Exploratory Data Analysis, Feature Engineering and Modelling using Supermarket Sales Data. Part 1.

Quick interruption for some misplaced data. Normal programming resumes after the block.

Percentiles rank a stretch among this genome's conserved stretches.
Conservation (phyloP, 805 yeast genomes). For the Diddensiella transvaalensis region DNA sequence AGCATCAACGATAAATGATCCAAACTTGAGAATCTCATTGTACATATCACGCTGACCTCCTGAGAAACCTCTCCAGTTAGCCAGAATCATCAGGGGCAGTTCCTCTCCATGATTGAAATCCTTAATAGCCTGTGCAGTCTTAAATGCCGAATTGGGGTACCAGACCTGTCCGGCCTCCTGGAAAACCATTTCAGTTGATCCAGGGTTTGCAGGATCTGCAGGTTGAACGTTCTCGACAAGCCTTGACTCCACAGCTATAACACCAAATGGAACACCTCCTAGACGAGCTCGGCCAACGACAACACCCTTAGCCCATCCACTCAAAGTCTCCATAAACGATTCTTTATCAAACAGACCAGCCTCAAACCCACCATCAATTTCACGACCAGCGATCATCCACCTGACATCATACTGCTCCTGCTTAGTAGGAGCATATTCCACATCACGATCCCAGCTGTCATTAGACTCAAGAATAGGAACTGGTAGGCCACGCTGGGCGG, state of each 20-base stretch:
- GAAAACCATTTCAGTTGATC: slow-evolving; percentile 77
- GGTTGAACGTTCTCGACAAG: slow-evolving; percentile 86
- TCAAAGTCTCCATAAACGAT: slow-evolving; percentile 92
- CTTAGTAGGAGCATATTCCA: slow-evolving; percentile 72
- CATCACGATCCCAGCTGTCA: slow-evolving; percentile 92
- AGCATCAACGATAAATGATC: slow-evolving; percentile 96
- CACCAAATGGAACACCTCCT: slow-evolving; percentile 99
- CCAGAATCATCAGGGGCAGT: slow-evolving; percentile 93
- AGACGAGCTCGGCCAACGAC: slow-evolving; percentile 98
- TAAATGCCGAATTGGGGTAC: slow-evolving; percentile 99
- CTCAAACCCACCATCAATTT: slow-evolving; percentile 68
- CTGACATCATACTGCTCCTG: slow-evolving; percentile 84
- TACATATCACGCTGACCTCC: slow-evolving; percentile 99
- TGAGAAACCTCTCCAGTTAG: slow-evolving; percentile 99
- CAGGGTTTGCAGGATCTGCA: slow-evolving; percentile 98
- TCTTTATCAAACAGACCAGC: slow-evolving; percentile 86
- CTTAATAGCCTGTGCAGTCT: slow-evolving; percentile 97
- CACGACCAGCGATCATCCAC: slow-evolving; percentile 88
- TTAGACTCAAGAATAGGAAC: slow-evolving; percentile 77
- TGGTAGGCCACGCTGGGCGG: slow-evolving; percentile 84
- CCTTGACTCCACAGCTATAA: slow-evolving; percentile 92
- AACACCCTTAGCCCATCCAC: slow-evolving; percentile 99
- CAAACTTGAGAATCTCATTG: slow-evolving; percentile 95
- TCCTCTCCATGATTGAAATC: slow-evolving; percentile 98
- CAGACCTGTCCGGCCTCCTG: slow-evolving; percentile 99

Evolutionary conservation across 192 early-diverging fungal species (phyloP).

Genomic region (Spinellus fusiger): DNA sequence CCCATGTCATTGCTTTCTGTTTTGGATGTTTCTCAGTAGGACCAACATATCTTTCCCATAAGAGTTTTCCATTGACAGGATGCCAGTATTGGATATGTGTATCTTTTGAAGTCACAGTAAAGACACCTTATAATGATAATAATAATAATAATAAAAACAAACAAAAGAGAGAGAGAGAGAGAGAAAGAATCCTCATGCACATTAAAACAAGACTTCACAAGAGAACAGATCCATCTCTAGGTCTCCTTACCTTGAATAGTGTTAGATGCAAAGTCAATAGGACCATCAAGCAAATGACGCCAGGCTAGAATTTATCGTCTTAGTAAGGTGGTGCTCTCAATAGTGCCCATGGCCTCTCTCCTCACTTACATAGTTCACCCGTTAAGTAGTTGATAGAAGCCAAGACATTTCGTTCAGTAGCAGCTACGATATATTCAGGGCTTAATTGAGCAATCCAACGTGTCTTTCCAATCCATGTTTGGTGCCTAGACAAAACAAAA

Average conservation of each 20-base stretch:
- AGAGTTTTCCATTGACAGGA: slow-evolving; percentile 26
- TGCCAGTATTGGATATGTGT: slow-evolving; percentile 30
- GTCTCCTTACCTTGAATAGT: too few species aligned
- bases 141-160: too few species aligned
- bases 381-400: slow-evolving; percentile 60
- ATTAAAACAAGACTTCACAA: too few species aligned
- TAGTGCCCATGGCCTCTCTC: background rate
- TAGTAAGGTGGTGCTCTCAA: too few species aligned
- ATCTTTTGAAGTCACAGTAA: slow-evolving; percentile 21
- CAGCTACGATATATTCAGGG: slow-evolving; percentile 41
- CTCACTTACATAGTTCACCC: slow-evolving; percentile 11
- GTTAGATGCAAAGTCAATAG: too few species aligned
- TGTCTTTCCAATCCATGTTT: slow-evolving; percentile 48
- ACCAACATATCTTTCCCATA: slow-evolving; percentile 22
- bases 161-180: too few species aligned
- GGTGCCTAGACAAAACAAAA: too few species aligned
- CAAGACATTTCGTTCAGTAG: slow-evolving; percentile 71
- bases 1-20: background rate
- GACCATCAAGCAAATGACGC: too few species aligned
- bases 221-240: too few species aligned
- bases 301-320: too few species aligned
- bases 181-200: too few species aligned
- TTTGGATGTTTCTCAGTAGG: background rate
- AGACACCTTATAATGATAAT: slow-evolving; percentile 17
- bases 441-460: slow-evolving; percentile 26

e.t.cYou get the hang of it.I could also create features from the existing ones by doing what we call Feature crossing (More on this in the next post).Now that we’re familiar with the terms EDA and FE, let’s get our data and start exploring.We’ll be using a dataset of supermarket sales provided by Data Science Nigeria..Here’s a link to the data.We’ll use the popular prototyping tool Jupyter Notebooks and sorry “R”folks, I’ll be using Python for this exploration.After downloading your data, place it in the same folder as your notebook so you can access it..Start your notebook and import the following libraries as shown below.Here, we import numpy, pandas and matplotlib which is used for manipulation of arrays, processing of csv files and plot visualization respectively.Here, we import the stats module which contains some statistical functions such as norm and skew which we’ll use for calculating some statistics.We import seaborn..A powerful plotting library built on top of matplotlib..We’ll use this for creating some insightful plots.Python may throw some annoying warnings, we stop this using the ignore_warns function.We import os, a package for accessing files and folders easily..We use the os.listdir to show the content of our current directory (Present working directory)Next, let’s read in our data.We read in our data using the pandas read_csv() commandWe print out the first five rows of the data.Note: I transposed the train.head() command because I wanted to see all rows and columns on a single page without scrolling horizontally.Now that we can see our data and the features it contains..Let’s get down to business.source: pixabay.comFirst, we need to know our target variable.We could pick any feature to be our target and that will in turn tell us the kind of model we’ll build.For example, if we pick Product_Fat_Content to be our target variable, then we’ll have a classification problem and if we decided to pick Product_Price then it becomes a regression problem.But since we’re not concerned with building models in this post, we’ll just assume we’re trying to predict Product_Supermarket_Sales (Total number of sales made by a supermarket).Next, Let’s know our features..Since the number of features is small, we can manually look at them and instantly remove the ones that aren’t worth exploring or putting into our model..We’ll use our domain knowledge of a supermarket for this.I usually take out a pen and paper, draw five columns as shown below and manually fill it for all features:Feature == Important == In-between == Not-important ==ReasonYou could do this any other way though..Let’s look at these features.Product_Identifier: This is a unique ID for each particular product..Verdict: In-between.Reason: Sometimes it is best to remove any Unique ID columns because our model can overfit to this, but sometimes it may help..We can experiment with this.Supermarket_Identifier: This is a unique ID for each supermarket.Verdict: In-between.Reason: Same as aboveProduct_Supermarket_Identifier: This is a concatenation of the product and supermarket identifier.Verdict: In-betweenReason: This feature can used in place of Product and Supermarket Identifier.. More details

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